Controls are least on par with what they should be. There’s nothing remarkable or improved about them, but those that found the controls in Belmont’s Revenge enjoyable are likely to find these at least adequate. Jumping mechanics are smooth and responsive as is combat, and navigating moving platforms, hanging ropes and chains, and running across bridges is easy enough. One advantage that Sonia has is not bumping her head on an overhead platform when leaping through the air, allowing for much more freedom of movement and a lot less frustration.
Sonia is able to upgrade her whip first to a chain whip and then to a projectile-shooting flame whip just like in the other 2 games, however she does not always lose it when getting hit. Whether this was a developmental oversight or not I can’t be sure, but it makes it hell of a lot easier to clear rooms from the safety of ropes or strategically handle the hordes of uber-tough, armor-plated enemies that abound. Sub-weapons still exist, albeit in a different form. Instead of semi-randomly picking up knives and vials of holy water along the way, Sonia gains a new ability each time she defeats a stage boss. Generally these consume quite a number of hearts and are designed for clearing difficult rooms in one fell swoop rather than acting as an auxiliary offensive capability.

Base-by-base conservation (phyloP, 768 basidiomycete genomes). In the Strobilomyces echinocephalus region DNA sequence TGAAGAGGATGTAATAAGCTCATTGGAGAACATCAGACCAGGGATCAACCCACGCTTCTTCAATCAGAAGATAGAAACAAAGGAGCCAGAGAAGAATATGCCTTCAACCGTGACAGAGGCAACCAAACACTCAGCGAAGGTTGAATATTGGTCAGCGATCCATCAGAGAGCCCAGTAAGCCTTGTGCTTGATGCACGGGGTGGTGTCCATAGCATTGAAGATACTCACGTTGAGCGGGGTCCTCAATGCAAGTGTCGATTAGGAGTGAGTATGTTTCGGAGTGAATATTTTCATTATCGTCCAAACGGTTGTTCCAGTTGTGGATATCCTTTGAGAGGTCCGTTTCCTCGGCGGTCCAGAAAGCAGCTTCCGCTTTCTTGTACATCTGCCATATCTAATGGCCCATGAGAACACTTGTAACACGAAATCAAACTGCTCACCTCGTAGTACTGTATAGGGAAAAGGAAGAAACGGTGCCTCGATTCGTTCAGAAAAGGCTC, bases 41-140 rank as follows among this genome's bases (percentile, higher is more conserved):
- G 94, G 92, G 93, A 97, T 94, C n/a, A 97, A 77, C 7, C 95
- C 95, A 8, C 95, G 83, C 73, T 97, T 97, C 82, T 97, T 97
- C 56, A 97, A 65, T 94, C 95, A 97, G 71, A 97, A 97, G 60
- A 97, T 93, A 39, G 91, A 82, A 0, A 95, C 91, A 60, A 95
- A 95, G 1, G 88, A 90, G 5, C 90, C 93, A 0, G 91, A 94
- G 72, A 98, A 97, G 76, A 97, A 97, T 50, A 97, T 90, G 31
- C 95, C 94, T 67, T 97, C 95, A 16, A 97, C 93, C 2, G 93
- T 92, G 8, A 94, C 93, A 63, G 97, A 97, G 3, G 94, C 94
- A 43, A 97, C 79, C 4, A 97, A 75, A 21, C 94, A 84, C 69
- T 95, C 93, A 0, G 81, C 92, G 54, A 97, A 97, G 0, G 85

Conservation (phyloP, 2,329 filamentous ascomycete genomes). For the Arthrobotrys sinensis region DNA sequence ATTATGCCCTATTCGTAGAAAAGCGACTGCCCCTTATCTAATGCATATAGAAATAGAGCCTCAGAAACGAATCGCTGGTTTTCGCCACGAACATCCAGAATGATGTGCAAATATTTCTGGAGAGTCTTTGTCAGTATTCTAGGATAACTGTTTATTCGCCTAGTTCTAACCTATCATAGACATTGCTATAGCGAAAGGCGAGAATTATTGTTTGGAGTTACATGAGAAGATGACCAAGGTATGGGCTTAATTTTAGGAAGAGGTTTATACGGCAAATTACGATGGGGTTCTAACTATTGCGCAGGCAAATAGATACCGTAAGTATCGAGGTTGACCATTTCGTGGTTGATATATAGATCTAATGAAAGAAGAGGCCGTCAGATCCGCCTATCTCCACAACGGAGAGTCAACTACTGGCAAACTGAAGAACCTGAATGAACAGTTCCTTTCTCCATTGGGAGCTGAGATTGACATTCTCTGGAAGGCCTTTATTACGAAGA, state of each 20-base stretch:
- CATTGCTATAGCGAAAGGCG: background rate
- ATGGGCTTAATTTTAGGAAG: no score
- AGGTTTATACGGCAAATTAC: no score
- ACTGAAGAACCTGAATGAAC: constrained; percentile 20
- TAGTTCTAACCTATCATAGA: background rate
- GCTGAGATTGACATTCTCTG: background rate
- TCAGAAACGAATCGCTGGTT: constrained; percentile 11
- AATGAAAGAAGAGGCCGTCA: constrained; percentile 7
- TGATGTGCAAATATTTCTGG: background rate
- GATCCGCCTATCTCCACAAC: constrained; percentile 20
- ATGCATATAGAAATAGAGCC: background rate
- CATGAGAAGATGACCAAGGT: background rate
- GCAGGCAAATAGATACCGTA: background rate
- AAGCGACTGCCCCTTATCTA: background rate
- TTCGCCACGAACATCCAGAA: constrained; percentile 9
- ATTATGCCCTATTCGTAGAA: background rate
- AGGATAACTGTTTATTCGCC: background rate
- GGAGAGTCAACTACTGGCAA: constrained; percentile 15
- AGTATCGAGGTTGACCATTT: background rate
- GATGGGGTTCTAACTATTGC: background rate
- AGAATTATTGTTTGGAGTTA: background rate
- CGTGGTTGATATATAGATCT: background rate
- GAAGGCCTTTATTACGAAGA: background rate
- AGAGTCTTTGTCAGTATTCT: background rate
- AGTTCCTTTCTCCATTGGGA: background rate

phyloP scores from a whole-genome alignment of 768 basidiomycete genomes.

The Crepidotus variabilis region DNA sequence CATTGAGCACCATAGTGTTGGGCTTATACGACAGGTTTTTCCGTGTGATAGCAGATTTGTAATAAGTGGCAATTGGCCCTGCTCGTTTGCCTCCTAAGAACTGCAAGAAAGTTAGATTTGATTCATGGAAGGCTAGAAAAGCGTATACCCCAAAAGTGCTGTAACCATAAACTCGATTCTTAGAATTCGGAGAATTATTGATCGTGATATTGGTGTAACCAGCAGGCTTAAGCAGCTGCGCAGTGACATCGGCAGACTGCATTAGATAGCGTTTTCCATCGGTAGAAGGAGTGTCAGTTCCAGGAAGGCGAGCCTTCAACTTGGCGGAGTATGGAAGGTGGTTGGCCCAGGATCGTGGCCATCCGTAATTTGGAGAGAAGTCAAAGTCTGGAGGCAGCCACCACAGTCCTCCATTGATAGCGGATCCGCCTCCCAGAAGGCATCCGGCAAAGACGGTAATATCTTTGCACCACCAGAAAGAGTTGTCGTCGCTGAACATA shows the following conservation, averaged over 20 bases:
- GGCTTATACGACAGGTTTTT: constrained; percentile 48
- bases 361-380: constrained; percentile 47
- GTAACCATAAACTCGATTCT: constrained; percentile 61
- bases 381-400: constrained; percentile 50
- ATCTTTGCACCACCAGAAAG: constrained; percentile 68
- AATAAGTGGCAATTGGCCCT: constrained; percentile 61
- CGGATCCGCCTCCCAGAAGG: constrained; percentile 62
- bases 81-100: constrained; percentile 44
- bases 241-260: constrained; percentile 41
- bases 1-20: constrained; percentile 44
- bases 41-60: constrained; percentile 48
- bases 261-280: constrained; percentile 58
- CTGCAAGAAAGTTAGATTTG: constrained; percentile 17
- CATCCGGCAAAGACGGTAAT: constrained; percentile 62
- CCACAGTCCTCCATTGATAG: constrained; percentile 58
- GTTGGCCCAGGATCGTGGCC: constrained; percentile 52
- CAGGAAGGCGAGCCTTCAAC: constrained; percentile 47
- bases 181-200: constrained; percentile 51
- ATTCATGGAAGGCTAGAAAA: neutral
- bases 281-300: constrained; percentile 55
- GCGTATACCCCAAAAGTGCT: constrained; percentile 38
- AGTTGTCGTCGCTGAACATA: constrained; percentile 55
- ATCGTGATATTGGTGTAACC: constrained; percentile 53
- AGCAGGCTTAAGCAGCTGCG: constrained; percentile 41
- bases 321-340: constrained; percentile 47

Level design is composed of a good mix of vertical “shafts” and horizontal corridors. There’s a good variety of jumping, walking, climbing, and avoiding, but when enemies are factored into the equation many areas seem small and cramped. Indeed almost the entirety of the last 2 levels takes place in underground caverns which allow very little space for accurately planning enemy kills. It’s way too easy to get stuck in a narrow tunnel and to be pummeled with bats so hard and fast that there’s almost no way to whip at them, run away from them, or avoid them.
With all this talk of Castlevania Legends’ “unintentionally difficulty” as I call it (where the difficulty appears to stem from poor level design, overly simplistic computer AI, etc.), I almost forgot one of the most immediately noticeable differences from every other Castlevania release. As the game starts, the player has a choice to play through “Standard” or “Light” mode. Standard Mode is the game proper, while Light Mode permanently equips Sonia with the flame whip (the one that shoots a fireball). Stronger enemies seem to be a little weaker sometimes though I haven’t carried out an exhaustive analysis. I was also able to run across food slightly easier whereas it’s a tad scarce in Standard (like every Castlevania game). There doesn’t seem to be a reduction in the number of adversaries, though I’d go as far as to say that at least in some instances they are less aggressive. I’m basing these “findings” on years of video gaming experience, not a scientific study, so it could be the effect of having played through the game already. Whatever the case, the invariable flame whip is the real kicker here.